The retirees contend that the proper statute of limitations for the court to apply is the final clause of § 1113, which states that a showing of fraud and concealment tolls the statute of limitations, giving the plaintiffs six years from the date of discovery of the breach in which to sue. This court finds no genuine factual dispute about the allegations of fraud, and holds that the "fraud or concealment" tolling provision does not apply in this case. The court has already held that there are "no substantiated allegations of fraud or bad faith on Unisys' part." In re Unisys, 837 F. Supp. at 680-81 (footnote omitted), and finds no reason to disturb that holding here. *fn8"

 The Third Circuit Court of Appeals recently interpreted the "fraud or concealment" provision of § 1113, and held that the federal common law discovery rule now applies to ERISA breach of fiduciary duty claims. Kurz, 96 F.3d at 1552. "In other words, when a lawsuit has been delayed because the defendant itself has taken steps to hide its breach of fiduciary duty, the limitations period will run six years after the date of the claim's discovery." Id. (internal citation omitted). The Kurz opinion emphasized that "the relevant question is . . . not whether the complaint 'sounds in concealment,' but rather whether there is evidence that the defendant took affirmative steps to hide its breach of fiduciary duty." Id. (emphasis added).

 There are two types of fraudulent "affirmative steps" that can toll § 1113. "Active concealment" refers to acts distinct from the original fraud that are intended to conceal the original fraud. Wolin v. Smith Barney, Inc., 83 F.3d 847, 852 (7th Cir. 1996). "Self-concealing" fraud refers to acts committed during the course of the original fraud that have the effect of concealing the fraud from its victims. Id. There has been no evidence that active concealment was involved in this case. The allegations of concealment for the purposes of tolling the statute of limitations are not independent of or distinct from the original misrepresentations that are the basis of the breach of fiduciary duty claim. Indeed, the gravamen of both the breach claim and the claim of fraud is that Unisys "concealed the true nature of the plans by knowingly and systematically misrepresenting the duration of [the lifetime] benefits." Mem. of Sperry Pltfs. in Opposition to Def.'s Mot. for Partial Summ. Judg., 13. Therefore, this court will address the claims of fraud and concealment only as allegations of self-concealing wrongs.

 It should be noted that not all courts have accepted that self-concealing wrongs, as opposed to active and distinct concealment, can toll the statute of limitations under the fraud or concealment exception. *fn9" However, this court need not decide the question at this time, because even if the exception applies in cases of self-concealing wrongs, Unisys' actions do not reach the level of fraud or fraudulent concealment.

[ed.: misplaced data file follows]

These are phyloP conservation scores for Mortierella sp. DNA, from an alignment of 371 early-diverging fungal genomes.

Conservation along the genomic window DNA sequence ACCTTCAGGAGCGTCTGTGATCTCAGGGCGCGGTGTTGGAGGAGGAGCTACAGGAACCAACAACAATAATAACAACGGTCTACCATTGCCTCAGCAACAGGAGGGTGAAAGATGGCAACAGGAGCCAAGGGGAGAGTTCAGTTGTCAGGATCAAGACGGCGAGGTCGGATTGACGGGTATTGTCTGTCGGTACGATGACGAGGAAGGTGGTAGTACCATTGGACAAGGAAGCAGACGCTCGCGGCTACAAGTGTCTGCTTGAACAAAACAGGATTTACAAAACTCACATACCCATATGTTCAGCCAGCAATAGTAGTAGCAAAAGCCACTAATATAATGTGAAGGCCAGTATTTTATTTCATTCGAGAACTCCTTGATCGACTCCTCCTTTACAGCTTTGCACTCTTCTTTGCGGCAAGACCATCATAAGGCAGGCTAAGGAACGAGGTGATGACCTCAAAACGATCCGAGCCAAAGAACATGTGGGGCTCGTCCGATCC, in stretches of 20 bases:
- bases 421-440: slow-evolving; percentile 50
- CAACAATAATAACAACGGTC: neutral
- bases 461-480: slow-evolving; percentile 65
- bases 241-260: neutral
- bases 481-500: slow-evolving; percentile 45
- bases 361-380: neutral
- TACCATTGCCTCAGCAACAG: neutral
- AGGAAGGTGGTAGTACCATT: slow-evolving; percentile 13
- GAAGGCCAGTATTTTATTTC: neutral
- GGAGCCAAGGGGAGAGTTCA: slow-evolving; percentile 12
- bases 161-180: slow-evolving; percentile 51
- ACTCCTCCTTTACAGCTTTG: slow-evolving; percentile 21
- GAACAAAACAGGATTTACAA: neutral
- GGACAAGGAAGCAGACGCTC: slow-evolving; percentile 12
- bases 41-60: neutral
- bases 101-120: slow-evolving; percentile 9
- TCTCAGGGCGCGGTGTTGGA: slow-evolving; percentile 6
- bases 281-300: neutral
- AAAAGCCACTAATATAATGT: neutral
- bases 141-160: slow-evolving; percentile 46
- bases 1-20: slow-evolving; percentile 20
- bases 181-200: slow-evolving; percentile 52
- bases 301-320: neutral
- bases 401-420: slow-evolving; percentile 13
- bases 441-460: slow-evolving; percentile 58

Regardless of whether the fraud alleged by a plaintiff involves active and independent concealment or a self-concealing breach of fiduciary duty, in order to find fraud or concealment under § 1113, "there must be actual concealment -- i.e., some trick or contrivance intended to exclude suspicion and prevent inquiry." Larson v. Northrop Corp., 305 U.S. App. D.C. 416, 21 F.3d 1164, 1173 (D.C. Cir. 1994) (internal citations omitted). In this case, there has been no such trick or contrivance. The reservation of rights clause, published in the summary plan description ("SPD") which all participants received, explained the nature of the lifetime benefits. While this court and the court of appeals have concluded that compliance with SPD disclosure obligations does not relieve a company of its fiduciary duty to avoid confusing participants about their benefits, this court will not hold that the truth about the "lifetime" benefits was concealed from participants when the information about the reservation of rights clause was unambiguously printed and distributed in the SPD.

 The retirees ask the court to deny partial summary judgment, urging that there is at least a factual dispute regarding the allegations of fraud. To demonstrate the existence of such a dispute, the retirees have the burden of supplying this court with "sufficient evidence, not mere allegations" supporting their position, so that retirees could reasonably win on their position at trial. Coolspring Stone Supply, Inc. v. American States Life Ins. Co., 10 F.3d 144, 148 (3d Cir. 1993). In support of their allegations of a "trick or contrivance intended to exclude suspicion and prevent inquiry," plaintiffs have pointed to a letter from the mid-1980s from a consulting company which discusses the liabilities created by the old plans and the "implied promise" made regarding the benefits, and a set of correspondence between H.P. Seward and W.H. Beadle in 1970. Appendix to Unisys Motion, Exh. 8-9. These letters and other evidence of a similar vein (see Sperry Pltfs' Statement of Undisputed Facts, attached to Sperry Pltfs' Mot. for Summ. Judg., PP 66-82) may help the retirees establish a breach of fiduciary duty by showing that Unisys was aware of the materiality of the "lifetime" promise to the employees in making their retirement decisions. However, they reveal no trick, contrivance, or intent to deceive the plaintiffs about the existence of the published reservation of rights clause.